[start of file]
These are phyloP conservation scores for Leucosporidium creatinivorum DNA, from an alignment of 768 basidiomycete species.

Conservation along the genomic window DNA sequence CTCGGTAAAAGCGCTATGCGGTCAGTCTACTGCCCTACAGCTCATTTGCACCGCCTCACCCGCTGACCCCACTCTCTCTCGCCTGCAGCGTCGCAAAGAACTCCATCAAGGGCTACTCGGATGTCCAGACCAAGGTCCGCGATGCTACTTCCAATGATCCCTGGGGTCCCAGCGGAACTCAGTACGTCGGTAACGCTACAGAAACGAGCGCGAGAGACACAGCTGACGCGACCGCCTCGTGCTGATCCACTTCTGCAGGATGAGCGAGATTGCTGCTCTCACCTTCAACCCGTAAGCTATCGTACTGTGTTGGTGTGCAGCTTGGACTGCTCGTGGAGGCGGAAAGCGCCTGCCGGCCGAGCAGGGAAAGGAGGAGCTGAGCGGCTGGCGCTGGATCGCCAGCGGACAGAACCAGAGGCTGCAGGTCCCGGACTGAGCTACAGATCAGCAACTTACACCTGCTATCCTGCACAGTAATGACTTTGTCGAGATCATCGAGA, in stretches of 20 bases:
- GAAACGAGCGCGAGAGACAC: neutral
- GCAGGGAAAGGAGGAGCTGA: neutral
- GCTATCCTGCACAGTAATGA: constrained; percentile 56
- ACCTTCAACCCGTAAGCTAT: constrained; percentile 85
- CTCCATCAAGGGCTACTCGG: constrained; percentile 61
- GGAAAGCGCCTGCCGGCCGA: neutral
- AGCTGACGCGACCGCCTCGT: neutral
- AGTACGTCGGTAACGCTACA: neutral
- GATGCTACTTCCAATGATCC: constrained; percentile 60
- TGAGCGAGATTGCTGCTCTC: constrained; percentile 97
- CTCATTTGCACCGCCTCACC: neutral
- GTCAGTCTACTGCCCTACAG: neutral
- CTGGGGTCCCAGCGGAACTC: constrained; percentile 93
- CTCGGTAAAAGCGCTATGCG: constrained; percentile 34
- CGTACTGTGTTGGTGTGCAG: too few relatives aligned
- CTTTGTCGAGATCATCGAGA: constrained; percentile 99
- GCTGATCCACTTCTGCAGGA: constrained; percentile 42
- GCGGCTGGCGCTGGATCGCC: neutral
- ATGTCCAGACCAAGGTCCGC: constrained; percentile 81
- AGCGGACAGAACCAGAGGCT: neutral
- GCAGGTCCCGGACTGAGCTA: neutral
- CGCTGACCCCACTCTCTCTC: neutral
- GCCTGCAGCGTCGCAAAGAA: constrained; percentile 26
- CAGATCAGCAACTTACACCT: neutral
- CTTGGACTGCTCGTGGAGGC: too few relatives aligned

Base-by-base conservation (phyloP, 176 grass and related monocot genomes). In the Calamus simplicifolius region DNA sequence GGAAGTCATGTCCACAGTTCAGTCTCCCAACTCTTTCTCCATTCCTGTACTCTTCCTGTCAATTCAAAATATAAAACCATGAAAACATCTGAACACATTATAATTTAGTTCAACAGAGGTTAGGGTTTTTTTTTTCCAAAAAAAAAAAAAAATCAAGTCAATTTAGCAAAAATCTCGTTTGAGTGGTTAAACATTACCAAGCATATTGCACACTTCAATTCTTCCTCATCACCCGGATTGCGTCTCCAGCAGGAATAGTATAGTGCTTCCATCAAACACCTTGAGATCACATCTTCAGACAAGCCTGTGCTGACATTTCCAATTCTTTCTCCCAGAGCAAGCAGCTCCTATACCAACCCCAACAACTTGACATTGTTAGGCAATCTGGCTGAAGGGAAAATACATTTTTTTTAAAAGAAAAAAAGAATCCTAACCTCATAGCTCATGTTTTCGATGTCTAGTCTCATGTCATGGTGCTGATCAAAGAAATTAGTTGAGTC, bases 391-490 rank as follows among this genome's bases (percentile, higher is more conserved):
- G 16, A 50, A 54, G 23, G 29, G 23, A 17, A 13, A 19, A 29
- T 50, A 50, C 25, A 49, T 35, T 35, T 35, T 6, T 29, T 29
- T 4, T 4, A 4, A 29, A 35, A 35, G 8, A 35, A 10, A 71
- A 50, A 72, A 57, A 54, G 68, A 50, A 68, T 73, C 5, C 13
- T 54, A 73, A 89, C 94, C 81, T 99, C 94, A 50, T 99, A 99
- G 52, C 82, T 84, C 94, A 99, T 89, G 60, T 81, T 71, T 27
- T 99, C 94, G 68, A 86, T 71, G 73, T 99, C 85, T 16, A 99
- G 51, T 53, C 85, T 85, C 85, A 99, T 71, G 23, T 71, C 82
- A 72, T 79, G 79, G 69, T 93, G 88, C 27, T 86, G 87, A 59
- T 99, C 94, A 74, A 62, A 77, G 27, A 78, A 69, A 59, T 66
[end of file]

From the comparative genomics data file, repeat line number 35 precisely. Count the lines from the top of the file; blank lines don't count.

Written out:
- T 99, C 94, G 68, A 86, T 71, G 73, T 99, C 85, T 16, A 99